—        —        —        —        —        550      550

12.375% Senior subordinated notes (c)

     —        —        —        —        —        875      875

Operating leases (d)

     196      169      135      102      71      121      794

Capital leases

     15      10      6      4      4      25      64

Purchase commitments (e)

     21      14      14      14      7      267      337
                                                

Total (f)(g)

   $ 1,278    $ 225    $ 187    $ 151    $ 113    $ 6,534    $ 8,488
                                                

 

(a) Excludes future cash payments related to interest expense as the underlying debt instruments are variable rate and the interest payments will ultimately be determined by the interest rates in effect during each period. These agreements have a five-year term, however, the obligations are classified as current due to the current classification of the underlying assets that collateralize the obligations.
(b) We used $1,950 million of our $3,170 million term loan facility to finance the Transactions and $1,220 million to finance the purchase of the 2006 Senior Notes. Prior to December 31, 2007, the Company had made $16 million of scheduled quarterly payments.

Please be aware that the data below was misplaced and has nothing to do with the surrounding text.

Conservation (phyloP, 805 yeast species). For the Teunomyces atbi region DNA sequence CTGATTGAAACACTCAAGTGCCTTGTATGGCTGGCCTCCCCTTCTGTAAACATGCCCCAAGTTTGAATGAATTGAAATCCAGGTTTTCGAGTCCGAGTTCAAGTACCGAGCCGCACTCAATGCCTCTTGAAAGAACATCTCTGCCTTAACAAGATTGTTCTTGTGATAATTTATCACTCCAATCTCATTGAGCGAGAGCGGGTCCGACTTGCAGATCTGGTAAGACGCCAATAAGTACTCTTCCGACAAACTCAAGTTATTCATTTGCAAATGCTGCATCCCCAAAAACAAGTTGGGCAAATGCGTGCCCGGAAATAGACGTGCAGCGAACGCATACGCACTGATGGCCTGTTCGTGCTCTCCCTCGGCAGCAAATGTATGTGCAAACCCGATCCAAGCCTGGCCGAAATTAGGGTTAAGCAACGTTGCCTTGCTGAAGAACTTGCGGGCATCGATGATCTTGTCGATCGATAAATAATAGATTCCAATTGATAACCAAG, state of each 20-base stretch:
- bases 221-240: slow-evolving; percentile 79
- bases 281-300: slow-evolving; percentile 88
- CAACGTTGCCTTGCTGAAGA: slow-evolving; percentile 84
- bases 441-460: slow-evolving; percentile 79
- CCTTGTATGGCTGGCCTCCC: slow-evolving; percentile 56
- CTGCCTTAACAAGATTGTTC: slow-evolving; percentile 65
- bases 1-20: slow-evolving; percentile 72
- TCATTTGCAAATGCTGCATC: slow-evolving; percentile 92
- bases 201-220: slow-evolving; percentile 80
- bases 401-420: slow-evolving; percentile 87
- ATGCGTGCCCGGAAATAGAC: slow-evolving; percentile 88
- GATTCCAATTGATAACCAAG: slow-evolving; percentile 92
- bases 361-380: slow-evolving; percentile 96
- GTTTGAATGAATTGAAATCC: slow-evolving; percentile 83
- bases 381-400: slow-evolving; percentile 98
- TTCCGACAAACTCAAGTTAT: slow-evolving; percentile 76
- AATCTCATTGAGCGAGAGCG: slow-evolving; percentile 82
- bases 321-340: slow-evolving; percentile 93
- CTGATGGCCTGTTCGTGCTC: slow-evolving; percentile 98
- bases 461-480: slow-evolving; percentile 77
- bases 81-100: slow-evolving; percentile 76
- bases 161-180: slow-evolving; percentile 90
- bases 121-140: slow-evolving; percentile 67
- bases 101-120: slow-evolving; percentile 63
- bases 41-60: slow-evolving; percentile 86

(c) We have $3,154 million of variable rate debt under the term loan facility. The Company has entered into derivative instruments to fix the interest rate for $775 million of the variable rate debt which will result in interest payments of $61 million annually. The interest rate for the remaining portion of the variable rate debt of $2,379 million will ultimately be determined by the interest rates in effect during each period. In addition, the fixed interest paid on the $3,125 million of senior notes, senior toggle notes and senior subordinated notes will be approximately $347 million on an annual basis (assuming that the Company does not elect to make PIK interest payments on the Senior Toggle Notes).
(d) The operating lease amounts included in the above table do not include variable costs such as maintenance, insurance and real estate taxes.
(e) Purchase commitments include a minimum licensing fee that the Company is required to pay to Sotheby’s beginning in 2009 through 2054. The Company expects the annual minimum licensing fee to be approximately $2 million although based on past performance, payments have exceeded this minimum. The purchase commitments also include the minimum licensing fee to be paid to Meredith Corporation beginning in 2009 through 2057. The annual minimum fee begins at $500 thousand in 2009 and increases to $4 million by 2015 and generally remains the same thereafter.